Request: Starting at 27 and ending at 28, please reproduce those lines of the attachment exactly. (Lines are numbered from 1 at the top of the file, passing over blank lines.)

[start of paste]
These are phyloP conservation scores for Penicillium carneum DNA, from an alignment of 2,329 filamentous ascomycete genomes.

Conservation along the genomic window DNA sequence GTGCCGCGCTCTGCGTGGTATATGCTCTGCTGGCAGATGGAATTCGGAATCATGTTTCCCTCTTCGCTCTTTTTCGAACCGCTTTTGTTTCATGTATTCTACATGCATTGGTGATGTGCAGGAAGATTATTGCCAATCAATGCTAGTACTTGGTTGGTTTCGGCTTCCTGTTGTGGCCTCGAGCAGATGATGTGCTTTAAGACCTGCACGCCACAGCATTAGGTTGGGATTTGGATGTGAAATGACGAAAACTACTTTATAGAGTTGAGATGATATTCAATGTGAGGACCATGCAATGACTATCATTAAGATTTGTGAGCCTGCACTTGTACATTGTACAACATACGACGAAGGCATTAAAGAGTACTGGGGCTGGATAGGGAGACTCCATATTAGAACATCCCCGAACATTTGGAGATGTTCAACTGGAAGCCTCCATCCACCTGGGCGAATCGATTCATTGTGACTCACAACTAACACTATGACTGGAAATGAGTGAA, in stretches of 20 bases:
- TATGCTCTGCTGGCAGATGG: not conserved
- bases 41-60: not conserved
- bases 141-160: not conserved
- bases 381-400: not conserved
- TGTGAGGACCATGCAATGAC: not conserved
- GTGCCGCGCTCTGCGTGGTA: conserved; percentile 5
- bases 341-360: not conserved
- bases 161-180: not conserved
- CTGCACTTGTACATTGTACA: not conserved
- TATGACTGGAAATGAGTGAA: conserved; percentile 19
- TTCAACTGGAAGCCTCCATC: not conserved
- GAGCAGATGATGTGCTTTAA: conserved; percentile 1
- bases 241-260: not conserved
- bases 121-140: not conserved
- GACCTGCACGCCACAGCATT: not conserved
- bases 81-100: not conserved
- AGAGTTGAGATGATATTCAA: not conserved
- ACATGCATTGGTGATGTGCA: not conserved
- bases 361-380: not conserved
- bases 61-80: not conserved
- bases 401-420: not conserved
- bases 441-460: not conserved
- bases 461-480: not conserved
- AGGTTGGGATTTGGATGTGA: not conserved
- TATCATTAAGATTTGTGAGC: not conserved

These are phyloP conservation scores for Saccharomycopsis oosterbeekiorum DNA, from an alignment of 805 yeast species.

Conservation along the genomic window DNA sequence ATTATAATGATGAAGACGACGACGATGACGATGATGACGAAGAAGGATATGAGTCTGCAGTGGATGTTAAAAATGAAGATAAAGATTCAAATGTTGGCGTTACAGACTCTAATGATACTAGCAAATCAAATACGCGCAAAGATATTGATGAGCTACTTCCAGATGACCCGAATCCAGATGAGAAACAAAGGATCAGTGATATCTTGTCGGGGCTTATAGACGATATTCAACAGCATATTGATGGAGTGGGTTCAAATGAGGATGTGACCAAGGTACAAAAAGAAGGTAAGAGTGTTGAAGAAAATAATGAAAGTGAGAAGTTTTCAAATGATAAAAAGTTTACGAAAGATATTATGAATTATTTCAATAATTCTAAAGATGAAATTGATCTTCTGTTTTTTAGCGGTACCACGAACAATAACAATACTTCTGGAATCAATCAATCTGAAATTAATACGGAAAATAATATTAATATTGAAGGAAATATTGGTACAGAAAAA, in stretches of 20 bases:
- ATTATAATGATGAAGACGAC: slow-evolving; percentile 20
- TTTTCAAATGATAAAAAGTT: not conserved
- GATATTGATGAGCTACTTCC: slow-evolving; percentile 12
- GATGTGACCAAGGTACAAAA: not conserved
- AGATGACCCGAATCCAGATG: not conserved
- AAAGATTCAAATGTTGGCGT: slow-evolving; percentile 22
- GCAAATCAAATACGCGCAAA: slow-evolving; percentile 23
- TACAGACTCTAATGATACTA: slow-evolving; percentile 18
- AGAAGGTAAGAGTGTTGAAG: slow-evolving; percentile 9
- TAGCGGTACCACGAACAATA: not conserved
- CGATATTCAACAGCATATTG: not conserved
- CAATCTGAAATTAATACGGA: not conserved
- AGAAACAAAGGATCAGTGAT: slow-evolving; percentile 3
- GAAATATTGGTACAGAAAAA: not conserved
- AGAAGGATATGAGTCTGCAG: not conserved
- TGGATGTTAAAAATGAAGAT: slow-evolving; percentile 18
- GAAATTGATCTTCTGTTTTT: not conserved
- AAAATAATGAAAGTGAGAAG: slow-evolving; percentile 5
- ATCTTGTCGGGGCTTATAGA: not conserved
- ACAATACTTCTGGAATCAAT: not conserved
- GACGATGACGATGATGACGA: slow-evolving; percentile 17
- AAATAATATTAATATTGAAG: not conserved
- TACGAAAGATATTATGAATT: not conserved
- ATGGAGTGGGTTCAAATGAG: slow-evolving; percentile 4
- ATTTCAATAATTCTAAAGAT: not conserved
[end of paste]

- TATCATTAAGATTTGTGAGC: not conserved

These are phyloP conservation scores for Saccharomycopsis oosterbeekiorum DNA, from an alignment of 805 yeast species.